The study found that subjective well-being increases as daily discretionary time increases between zero and two hours, peaks between two and five hours and decreases above five hours.
These results provide a rough approximation that having less than two hours of unstructured discretionary time is “too little,” whereas having more than five hours of discretionary time is “too much.”
These numbers, of course, were specific to the datasets used by Hershfield and Mogilner Holmes in their research; it’s possible that they could vary with other populations. Two hours of discretionary time is not necessarily a minimum “need” for people, but it could be a baseline for further research.
The importance of using time productively
Additionally, Hershfield says it’s hard to say the “right” amount of time, as it depends on how that time is used. When people spent large amounts of discretionary time doing nonproductive activities (e.g., watching TV), they reported lower subjective well-being.
“More and more discretionary time, if it’s spent in ways that we would classify as productive — if it’s with other people, or if it’s doing something [like working out] that you think of as productive, then the sky’s the limit,” says Hershfield. “More of that continues to equal more happiness, which is the reason I’m really excited about this research.”
Of course, using our discretionary time productively may require us to change our biases.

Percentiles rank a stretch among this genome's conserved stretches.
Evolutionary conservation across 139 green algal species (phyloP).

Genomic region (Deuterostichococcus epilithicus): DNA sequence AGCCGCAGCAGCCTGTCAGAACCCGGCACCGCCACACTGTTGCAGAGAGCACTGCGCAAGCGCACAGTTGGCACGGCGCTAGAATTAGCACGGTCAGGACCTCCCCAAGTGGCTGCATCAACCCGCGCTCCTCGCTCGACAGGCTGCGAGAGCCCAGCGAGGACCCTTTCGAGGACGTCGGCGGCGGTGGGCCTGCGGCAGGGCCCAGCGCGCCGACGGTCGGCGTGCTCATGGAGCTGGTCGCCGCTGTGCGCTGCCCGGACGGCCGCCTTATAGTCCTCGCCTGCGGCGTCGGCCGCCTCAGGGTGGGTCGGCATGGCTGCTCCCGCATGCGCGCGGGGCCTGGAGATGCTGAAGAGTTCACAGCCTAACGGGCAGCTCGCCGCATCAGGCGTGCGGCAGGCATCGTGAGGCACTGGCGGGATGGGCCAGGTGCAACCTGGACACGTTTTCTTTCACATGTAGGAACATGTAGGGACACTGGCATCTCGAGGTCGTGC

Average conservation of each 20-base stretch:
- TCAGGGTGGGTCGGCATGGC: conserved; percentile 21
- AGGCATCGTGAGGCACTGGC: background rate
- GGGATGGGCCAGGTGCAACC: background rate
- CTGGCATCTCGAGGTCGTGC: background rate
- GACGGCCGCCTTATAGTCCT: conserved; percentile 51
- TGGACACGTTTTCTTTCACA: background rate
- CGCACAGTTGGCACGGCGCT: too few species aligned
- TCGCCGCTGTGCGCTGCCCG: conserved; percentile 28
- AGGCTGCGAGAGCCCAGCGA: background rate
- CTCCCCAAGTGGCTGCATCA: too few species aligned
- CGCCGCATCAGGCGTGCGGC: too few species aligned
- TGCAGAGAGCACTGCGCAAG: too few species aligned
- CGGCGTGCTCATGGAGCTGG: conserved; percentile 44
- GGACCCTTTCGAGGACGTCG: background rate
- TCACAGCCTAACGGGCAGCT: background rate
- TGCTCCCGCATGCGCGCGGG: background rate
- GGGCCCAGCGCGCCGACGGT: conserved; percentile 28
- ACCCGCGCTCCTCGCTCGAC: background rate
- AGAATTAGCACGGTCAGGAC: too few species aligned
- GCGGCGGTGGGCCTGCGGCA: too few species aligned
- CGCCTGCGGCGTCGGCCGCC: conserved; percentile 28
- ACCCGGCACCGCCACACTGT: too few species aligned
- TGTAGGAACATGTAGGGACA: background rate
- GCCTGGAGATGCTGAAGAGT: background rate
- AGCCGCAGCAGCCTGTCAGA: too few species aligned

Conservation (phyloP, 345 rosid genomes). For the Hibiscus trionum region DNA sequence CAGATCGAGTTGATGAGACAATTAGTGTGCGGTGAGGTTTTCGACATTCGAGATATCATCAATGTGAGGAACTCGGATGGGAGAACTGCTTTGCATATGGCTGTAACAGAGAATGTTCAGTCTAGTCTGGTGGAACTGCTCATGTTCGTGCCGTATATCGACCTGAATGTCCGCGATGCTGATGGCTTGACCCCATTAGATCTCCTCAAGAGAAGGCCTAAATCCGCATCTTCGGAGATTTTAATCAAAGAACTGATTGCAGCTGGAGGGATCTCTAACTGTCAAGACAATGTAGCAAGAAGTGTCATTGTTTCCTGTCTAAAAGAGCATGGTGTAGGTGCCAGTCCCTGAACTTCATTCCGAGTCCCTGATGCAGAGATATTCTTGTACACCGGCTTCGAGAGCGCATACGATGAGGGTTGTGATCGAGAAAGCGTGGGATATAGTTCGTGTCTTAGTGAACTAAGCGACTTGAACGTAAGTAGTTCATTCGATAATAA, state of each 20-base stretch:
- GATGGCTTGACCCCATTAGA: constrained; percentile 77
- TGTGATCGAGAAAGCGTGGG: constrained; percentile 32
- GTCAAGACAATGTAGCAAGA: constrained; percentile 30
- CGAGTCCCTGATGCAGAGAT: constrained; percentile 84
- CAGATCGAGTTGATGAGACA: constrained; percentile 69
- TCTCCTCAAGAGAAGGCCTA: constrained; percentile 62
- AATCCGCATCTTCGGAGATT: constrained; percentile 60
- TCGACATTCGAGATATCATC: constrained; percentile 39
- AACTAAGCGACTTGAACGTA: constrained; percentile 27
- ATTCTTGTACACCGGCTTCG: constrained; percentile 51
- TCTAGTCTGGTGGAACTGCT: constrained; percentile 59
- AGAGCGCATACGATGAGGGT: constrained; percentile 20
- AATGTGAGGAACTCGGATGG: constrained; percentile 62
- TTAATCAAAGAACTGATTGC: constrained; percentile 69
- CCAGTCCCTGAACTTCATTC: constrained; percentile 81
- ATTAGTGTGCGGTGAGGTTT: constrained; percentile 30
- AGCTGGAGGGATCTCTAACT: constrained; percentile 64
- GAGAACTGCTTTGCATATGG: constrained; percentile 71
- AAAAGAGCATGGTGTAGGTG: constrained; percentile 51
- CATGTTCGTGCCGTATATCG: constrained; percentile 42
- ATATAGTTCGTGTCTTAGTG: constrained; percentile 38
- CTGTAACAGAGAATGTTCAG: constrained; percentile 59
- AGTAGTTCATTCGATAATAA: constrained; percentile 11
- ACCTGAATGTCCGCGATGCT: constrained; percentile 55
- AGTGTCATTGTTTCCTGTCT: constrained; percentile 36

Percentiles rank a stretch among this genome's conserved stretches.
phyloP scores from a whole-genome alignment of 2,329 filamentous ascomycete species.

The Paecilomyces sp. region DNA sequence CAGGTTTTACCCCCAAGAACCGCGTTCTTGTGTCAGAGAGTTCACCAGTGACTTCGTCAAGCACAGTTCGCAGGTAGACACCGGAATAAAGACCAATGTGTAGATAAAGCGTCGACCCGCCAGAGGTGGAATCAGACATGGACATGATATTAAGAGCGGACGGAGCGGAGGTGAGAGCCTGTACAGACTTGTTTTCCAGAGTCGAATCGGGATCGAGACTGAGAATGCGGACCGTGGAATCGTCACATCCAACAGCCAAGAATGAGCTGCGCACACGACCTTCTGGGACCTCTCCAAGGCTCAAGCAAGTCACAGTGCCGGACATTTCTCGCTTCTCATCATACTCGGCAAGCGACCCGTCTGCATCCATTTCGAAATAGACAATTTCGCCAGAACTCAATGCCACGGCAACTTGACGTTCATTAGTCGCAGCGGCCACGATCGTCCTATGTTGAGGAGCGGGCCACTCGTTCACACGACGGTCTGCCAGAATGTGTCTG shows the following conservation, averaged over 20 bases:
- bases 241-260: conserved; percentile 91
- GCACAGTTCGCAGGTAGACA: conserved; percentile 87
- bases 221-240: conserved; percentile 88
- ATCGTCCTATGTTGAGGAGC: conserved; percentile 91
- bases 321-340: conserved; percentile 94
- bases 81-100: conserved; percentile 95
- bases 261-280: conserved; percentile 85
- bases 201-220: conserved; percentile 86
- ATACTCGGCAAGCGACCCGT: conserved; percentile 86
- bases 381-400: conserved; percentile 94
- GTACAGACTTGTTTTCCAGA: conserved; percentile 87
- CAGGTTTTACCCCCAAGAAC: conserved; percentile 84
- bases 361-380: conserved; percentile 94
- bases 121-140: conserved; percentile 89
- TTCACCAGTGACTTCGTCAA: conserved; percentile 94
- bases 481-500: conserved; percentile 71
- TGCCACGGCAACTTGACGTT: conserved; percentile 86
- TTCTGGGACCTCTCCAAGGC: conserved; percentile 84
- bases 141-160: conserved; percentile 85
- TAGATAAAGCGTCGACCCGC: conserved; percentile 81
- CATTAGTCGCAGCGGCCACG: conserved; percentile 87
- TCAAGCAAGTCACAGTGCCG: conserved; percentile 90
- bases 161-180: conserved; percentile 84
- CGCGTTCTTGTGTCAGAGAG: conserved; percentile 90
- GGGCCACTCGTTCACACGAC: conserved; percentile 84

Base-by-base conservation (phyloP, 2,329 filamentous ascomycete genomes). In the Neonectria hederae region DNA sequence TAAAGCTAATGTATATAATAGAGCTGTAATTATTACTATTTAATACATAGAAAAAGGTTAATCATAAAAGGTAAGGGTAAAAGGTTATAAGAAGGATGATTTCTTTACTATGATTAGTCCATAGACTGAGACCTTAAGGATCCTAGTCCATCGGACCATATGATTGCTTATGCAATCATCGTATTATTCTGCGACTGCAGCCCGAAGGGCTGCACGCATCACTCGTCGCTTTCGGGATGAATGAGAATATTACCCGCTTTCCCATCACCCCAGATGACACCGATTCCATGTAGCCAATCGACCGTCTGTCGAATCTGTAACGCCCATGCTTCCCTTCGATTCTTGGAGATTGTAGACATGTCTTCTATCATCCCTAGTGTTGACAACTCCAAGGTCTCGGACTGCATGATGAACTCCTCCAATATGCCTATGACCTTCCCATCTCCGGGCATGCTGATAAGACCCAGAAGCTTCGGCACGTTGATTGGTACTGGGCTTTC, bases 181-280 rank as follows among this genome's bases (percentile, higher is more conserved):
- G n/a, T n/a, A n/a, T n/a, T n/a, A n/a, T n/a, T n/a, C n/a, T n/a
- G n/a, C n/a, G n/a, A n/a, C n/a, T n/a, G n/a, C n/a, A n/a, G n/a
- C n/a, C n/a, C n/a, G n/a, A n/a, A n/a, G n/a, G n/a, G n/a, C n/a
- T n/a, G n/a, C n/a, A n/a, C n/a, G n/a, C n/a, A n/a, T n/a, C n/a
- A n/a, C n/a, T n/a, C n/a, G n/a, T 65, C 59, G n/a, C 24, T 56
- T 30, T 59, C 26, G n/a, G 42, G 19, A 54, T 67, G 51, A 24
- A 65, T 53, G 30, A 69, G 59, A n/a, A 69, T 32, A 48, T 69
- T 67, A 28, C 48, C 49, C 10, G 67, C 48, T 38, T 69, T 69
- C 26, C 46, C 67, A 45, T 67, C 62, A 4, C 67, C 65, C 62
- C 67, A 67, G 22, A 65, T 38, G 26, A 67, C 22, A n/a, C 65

People have an innate bias toward confirming our existing beliefs, for example, “rather than trying to seek out information that tests our beliefs and possibly disconfirms them,” says Hershfield. Applied to how we spend our time, that means that individuals may be biased to continue spending time the way they do now — rather than thinking more deeply about our decisions and opting to spend time differently.
Thinking about spending time more wisely
The observed effect of discretionary time on subjective well-being is small but worth considering when big questions — like whether to take a big job offer — are on the table.
“It tells such a similar story to the other really powerful resource that we have in our life: money,” says Hershfield. “We’ve known from famous work from Danny Kahneman and Angus Deaton that there’s not a linear relationship between income and happiness, but rather that it’s complicated. After a certain point, more money doesn’t equal more happiness unless we start figuring out how to spend it better. And I think the same sort of story could be true for time as well.”
Moving from awareness to action
Figuring out how to spend your discretionary time better requires you to first understand how much of it you have, then make adjustments that influence your happiness in a positive way. The four-part framework below is designed to help you track, reflect on, assess and (if necessary), adjust how you spend your discretionary time.
Ultimately, there may be no exact key to unlocking the “right” amount of free time. What Hershfield’s and Mogilner Holmes’ research can prompt us to consider, however, is using the time we have more wisely.
“So many people desire more time — everyone feels time-starved, everyone feels really busy,” says Hershfield. “But the reality is that if we go back to the data set [we used], people actually have more free time now than we ever had.”
“The average American worker has way more free time now than the average American worker did 40 years ago,” adds Hershfield. “However, a lot of us use that extra time on our phones and on TV. So a lot of people may say ‘I’m so busy, I’m so stressed,’ — and they may experience a constant barrage of news that can intensify that. But when push comes to shove, if you actually start thinking about what time we do have and how we spend it, it may tell a different story.”